ARA Journal (new series) Arts & Humanities Papers Due: June 20, 2018 extended from June 5, 2018
ARA Journal (new series) Science & Engineering Papers Due: June 30, 2018 extended from June 10, 2018
Students Travel Grants:  June 15, 2018
Submission Site Opens:
            ARA 42nd Congress: May 15, 2018
ARA Journal: May 20, 2018
Exhibit Deadline: June 29, 2018
Sponsor Deadline: June 29, 2018
Student Early bird Ends: June 29, 2018
Registration Deadline: July 25, 2018

a) The Abstracts for Oral Talks and Posters to be published in the ARA 42nd Congress Abstracts Volume:  
Please see attached template. Text must be in one-column layout, maximum 2 pages.
b) The Author Guide for ARA Journal can be found at:
Download the template and follow the instructions. The text must be in two-columns layout, maximum 8 pages. The ARA Journal paper can be a review of a field with references or an original work, not priory published. ARA Journal has an ISSN and each paper, a DOI number.
After writing your paper, please convert it to PDF. Submissiona are accepted only in PDF format.
A biographical note (300-500 words, in Times New Roman, 10 pt, single-space) and a portrait picture of the author/presenter are required to accompany each submission.
d) For the submission to ARA 42nd Congress Abstracts of Oral Talks & Posters and for the ARA Journal (New series) Arts and Humanities or Science and Engineering Sections papers, go to:
Log In and click on New Submission (on the right side of the ARA Journal section). Then follow the 5 steps to upload the paper only in PDF format.
Submission deadlines:
- ARA 42nd Congress and ARA Journal (New series) Arts and Humanities: June 20, 2018
- ARA Journal (New series) Science and Engineering: June 30, 2018
Contact for any questions:
- the Congress Chair at
- the ARA Journal Editor in Chief at

Registration is now open and may be paid also online at: REGISTRATION.
Standard registration is $150. Other registration fees are: $75 ARA Emeritus members, $35 students (Early Birds by June 29, 2018) or $50 student standard registration after June 29, 2018). Other events are optional and include Welcome Reception on August 26th, 2018 ($5), Dinner on Monday August 27th, 2018 ($20) and ARA Banquet on August 28th, 2018 ($40).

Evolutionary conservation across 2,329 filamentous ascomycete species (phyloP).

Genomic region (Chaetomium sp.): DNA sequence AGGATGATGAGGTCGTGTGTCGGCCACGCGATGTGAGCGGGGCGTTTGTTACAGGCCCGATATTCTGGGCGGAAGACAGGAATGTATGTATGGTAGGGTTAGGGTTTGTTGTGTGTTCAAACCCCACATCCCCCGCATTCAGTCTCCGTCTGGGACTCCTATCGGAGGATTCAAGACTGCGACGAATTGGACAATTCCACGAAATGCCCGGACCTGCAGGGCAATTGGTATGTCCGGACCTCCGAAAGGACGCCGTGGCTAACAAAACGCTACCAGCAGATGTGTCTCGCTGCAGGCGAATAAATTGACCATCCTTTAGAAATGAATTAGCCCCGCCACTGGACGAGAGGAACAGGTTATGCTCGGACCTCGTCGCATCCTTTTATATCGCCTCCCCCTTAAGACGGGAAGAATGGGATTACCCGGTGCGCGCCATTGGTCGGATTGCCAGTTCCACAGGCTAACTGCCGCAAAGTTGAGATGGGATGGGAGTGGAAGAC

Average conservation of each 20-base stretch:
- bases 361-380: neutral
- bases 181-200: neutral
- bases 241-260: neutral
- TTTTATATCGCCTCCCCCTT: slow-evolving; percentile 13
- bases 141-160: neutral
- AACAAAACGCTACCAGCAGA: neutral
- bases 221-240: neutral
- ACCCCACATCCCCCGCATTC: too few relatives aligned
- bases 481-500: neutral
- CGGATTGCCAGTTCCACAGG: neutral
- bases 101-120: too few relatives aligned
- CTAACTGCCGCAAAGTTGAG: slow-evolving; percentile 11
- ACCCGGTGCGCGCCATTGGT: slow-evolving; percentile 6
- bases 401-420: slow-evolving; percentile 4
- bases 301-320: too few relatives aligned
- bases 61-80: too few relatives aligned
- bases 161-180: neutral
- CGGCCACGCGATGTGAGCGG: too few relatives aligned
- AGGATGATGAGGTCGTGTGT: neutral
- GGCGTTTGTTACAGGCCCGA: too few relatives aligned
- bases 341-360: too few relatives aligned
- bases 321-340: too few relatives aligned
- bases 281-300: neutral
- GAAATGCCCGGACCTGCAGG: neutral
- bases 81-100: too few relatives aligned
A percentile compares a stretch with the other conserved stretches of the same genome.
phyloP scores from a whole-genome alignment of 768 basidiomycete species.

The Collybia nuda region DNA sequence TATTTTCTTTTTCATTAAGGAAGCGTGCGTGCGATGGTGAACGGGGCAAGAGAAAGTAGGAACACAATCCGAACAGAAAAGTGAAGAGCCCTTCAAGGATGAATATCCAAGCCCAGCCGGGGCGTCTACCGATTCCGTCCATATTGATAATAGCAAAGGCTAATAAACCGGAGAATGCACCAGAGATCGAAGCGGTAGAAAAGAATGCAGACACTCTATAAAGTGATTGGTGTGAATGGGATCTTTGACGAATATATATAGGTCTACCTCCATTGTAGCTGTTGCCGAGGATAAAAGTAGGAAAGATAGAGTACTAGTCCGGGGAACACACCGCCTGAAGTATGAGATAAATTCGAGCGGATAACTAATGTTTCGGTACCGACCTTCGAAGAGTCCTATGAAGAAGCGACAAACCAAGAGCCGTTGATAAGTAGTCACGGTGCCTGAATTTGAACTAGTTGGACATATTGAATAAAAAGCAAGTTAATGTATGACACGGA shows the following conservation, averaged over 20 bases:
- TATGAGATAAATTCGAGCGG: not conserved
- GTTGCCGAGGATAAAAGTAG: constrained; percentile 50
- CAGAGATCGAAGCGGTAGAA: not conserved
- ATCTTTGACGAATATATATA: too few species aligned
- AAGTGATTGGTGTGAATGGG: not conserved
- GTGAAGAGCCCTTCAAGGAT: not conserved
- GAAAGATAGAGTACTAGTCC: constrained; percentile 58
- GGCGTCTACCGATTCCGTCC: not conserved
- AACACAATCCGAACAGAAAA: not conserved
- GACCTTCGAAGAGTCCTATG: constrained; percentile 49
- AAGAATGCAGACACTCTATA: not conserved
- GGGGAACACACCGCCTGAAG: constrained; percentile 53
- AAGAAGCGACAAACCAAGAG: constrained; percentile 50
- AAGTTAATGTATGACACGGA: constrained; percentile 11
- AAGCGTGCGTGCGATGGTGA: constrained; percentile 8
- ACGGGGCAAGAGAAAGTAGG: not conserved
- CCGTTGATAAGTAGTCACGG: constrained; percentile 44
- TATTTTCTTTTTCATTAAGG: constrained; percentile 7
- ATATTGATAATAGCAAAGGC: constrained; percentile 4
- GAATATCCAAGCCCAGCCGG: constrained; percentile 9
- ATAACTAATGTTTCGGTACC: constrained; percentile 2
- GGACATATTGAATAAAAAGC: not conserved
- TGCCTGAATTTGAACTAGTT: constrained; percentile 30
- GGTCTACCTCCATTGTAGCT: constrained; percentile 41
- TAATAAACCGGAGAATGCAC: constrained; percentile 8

CONFERENCE SITE:        "Gheorghe Asachi" Technical University, Building A
                        11A Carol I Boulevard, 700506, Iasi, Romania

Iasi, one of the oldest and most important settlements in Romania, the political, economic and cultural centre of the province of Moldavia, features historical monuments, 500-year-old churches and monasteries, contemporary architecture, many of them listed on the National Register of Historic Monuments, between them the Three Hierarchs Monastery with its notable architecture, part of the tentative list of UNESCO World Heritage Site, or the neo-Gothic Palace of Culture, built on the old ruins of the medieval Princely Court of Moldavia.
Hotel: An agreement has been reached with Hotel Moldova (3 stars hotel and 1st class restaurant, ), for which is recommended. It is placed in the very downtown, at 5 minutes walk distance from the main tourist attractions: Palace of Culture, Palas Mall, Three Hierarchs Church, St. Nicholas Church etc.
For reservation at, please use Promo Code ARA Congress in the space for your name. We have negotiated some unbeatable prices:
            195 LEI (42 EURO) for a single room and
            250 LEI (54 EURO) for a double room (breakfast included)
with various free options (Wi-Fi access, guarded parking, a with free access to the World Class swimming pool and fitness club,, located on the hotel ground floor.
Last day to book rooms at discount price: August 5th, 2018, or until the block sells out. Reservations attempted after August 5th, 2018 will be accepted on a for space and rate availability basis.
More than 20 hotels, very pleasant and in safe locations, offering a very good price/quality ratio are available in IASI on
Please help distribute the announcement ( to colleagues, friends and students, who might be interested to participate. 
An award will be offered for each oral and poster best student presentation.

LOCAL CONTACT: Prof. Alexandru Salceanu Email:; Phone (also WhatsApp): +40-721-571-325


Part 1: Jerusalem


Canto 5. Clarel

Upon the morrow's early morn
Clarel is up, and seeks the Urn.

  Advancing towards the fane's old arch
Of entrance—curved in sculptured stone,
Dim and defaced, he saw thereon  5
From rural Bethany the march
Of Christ into another gate—
The golden and triumphal one,